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Improving electronic resource access for students

By Curtin Library 27 August 2021 News & events Comments off

CL009When the Library is notified of new books to be included in student reading lists we routinely purchase them in electronic versions whenever possible. This has been the case for some time and helps ensure that texts are available to the greatest possible number of students and that distance is no barrier to access.

However, this in itself does not guarantee that all books on reading lists are actually ebooks. Sometimes electronic versions were not available at the time the reading lists were created and therefore print versions were purchased instead.

During the COVID lockdown of early 2020 it became critical that students could access reading list material online since physical libraries were closed. Accordingly, we quickly reviewed our provision of textbooks and were able to supplement print copies with a significant number of texts newly available in electronic format.

But, of course, reading lists are not just about textbooks. In 2021 the Library Collections Team started an initiative to review active reading lists to make sure that that all book content was made available electronically whenever it was possible for us to do so. We also wanted to establish a methodology so that reading lists were checked regularly to ensure that the print-only component was kept to a minimum.

When we began to look at how we would identify which titles lacked electronic versions in our catalogue and which of these had electronic versions that we could purchase, it rapidly became clear that this was not a simple task using the reports that we had available. Our existing methods meant that we would have needed to cross check reports from the Leganto reading list system against the Library catalogue and against the databases of our book suppliers.

Luckily, our library system vendor, ProQuest-Ex Libris, came to our aid. We had recently implemented the Rialto Marketplace, which integrates the ProQuest book purchasing platform into the acquisitions workflow within the Alma library system. Since Leganto is also integrated into Alma, ProQuest were easily able to use their internal systems to run a report both to identify where we did not have an ebook version, and to inform us of what options were available for us to purchase one.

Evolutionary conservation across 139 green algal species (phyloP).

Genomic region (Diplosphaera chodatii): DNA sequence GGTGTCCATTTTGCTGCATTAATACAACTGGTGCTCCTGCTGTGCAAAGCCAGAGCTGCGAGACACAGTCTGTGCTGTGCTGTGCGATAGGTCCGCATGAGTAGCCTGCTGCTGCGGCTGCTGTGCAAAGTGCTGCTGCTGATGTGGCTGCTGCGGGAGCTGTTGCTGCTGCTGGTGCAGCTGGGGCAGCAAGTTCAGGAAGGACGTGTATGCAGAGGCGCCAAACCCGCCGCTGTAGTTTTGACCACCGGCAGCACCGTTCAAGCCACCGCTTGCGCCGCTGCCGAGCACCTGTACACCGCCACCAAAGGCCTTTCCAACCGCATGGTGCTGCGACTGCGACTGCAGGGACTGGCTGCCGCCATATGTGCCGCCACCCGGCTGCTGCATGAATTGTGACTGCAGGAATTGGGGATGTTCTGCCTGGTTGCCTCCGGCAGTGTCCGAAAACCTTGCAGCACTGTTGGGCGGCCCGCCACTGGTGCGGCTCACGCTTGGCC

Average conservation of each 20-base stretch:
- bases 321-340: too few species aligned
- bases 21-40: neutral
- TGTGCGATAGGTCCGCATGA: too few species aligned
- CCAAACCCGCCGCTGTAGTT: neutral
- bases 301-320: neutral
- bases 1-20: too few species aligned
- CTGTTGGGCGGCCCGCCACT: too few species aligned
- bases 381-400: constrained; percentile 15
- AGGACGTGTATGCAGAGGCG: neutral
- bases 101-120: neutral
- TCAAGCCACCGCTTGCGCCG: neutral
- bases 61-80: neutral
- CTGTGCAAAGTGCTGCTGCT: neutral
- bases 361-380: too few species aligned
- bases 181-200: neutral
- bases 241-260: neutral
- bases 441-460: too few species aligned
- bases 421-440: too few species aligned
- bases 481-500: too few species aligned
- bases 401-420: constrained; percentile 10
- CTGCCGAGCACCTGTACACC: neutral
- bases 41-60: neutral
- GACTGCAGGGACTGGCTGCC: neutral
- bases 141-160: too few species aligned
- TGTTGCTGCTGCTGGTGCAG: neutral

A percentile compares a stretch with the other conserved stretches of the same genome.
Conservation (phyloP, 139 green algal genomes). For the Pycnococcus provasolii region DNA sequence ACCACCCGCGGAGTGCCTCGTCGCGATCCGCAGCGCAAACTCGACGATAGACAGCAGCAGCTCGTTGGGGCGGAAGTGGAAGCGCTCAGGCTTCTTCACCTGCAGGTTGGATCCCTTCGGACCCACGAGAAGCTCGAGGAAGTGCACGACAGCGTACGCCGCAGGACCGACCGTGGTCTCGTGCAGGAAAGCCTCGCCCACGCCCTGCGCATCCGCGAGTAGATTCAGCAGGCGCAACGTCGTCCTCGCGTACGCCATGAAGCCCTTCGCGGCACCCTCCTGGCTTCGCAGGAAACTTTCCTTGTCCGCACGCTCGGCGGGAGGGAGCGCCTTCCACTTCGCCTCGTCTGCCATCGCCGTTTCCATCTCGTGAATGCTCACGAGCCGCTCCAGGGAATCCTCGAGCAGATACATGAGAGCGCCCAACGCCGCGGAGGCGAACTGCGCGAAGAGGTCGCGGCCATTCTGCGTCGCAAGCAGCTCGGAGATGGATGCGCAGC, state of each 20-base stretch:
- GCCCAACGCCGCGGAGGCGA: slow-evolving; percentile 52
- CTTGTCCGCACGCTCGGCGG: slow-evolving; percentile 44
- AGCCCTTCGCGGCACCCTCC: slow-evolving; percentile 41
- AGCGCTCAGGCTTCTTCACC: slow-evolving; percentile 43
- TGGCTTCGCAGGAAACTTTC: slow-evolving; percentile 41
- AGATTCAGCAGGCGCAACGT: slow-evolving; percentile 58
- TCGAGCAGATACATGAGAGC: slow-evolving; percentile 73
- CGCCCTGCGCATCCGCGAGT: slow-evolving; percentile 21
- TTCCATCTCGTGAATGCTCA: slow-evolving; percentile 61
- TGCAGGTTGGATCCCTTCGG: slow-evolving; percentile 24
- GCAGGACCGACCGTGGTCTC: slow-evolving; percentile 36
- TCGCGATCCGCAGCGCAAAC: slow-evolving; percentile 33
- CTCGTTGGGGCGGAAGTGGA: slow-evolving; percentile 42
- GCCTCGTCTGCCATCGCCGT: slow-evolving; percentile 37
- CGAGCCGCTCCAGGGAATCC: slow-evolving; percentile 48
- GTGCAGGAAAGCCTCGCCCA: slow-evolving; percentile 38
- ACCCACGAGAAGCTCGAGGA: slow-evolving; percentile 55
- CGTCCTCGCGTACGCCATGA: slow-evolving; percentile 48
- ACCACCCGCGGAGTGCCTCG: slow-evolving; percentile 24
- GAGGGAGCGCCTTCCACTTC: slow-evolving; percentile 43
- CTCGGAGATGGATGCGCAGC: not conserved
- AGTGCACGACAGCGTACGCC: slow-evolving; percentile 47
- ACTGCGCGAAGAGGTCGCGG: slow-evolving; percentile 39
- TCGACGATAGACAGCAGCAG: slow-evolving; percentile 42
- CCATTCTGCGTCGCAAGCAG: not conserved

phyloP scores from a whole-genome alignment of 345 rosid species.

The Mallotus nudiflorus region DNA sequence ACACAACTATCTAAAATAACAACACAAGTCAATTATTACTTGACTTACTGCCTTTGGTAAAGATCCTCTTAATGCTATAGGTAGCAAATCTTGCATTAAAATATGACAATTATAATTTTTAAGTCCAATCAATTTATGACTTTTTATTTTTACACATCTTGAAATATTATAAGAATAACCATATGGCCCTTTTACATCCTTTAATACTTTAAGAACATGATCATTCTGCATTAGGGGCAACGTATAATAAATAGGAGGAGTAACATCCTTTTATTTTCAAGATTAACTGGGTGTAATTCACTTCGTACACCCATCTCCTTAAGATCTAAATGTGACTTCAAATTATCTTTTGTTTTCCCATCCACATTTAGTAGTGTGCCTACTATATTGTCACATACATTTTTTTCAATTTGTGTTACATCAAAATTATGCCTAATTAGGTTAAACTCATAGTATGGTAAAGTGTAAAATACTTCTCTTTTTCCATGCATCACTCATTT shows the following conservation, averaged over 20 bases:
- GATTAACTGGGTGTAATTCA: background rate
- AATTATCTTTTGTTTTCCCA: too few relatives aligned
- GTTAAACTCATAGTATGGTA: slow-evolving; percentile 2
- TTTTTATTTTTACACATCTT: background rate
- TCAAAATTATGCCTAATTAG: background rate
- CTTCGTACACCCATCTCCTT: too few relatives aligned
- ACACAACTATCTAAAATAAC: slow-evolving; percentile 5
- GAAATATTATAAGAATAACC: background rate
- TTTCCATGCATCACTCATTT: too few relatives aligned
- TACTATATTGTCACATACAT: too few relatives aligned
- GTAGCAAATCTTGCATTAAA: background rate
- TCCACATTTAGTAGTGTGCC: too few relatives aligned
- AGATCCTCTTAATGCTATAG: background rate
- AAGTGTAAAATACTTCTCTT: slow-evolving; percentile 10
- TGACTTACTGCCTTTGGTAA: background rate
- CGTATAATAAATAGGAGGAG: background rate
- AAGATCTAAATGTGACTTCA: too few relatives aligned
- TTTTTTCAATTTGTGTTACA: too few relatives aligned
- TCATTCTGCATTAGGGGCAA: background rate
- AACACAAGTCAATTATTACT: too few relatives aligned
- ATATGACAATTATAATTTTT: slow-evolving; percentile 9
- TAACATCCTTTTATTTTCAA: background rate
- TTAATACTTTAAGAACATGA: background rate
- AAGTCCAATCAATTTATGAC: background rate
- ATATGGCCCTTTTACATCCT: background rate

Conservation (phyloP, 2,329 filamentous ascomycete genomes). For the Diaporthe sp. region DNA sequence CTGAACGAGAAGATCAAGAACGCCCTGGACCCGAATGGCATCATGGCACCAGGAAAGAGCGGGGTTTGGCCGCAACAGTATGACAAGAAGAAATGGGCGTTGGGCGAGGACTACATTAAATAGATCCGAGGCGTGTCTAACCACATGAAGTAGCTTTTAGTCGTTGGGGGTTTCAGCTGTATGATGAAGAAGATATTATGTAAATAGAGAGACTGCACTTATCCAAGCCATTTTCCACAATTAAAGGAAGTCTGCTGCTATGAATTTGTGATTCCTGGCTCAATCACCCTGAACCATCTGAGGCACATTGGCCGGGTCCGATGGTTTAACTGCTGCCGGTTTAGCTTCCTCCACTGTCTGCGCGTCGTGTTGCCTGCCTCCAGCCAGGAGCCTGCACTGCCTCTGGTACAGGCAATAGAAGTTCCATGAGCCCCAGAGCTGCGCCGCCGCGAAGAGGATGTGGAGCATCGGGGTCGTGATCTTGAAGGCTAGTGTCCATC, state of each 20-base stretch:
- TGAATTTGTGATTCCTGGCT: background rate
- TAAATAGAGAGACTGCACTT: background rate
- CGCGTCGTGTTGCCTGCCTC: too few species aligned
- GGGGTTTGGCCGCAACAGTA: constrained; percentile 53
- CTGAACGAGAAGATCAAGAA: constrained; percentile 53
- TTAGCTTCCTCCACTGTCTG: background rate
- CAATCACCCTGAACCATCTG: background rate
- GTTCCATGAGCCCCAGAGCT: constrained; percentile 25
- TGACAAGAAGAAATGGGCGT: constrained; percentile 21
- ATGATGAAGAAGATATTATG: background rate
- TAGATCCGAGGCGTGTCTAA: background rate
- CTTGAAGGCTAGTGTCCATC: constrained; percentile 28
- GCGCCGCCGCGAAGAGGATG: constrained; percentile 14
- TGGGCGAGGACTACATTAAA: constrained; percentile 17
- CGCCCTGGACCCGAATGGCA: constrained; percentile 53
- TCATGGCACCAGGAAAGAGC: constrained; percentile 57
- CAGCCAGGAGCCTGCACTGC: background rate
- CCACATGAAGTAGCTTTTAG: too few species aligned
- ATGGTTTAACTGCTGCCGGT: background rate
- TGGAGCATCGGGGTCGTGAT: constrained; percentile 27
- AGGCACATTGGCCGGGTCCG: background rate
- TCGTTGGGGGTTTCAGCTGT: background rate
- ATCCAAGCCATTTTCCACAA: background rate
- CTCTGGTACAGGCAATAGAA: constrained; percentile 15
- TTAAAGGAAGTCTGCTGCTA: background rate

As a result of this process we were able to acquire an additional 293 titles which were referenced by 417 reading list citations (some books were on multiple reading lists).  These were then added into the reading lists themselves by Collections Team staff, and are also, of course, available for future reuse. The cost of this exercise was around $135,000 – money well spent on ensuring that students have easy access to the reading they need for their studies.

And importantly, the ProQuest report can be rerun regularly so that ebook availability is always kept up to date.

 
Written by David Wells
Manager, Collections

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Meet our Kalgoorlie staff – Teresa and Greta

By Curtin Library 26 August 2021 News & events Comments off

Staff at Kalgoorlie open day

We’re proud to have our Curtin Kalgoorlie campus and library, located 7 hours drive east of Perth. Teresa Bennett and Greta Vos are our trusty librarians supporting our Kalgoorlie students and staff. We spoke to them to find out some of the unique rewards and challenges of operating a regional university library.

Hi Teresa and Greta, could you please describe your roles? What does a day in the life of a Kalgoorlie librarian look like?

Teresa: My role is the Coordinator, Curtin Connect & Library, which means I spend time looking after both student services and the Library.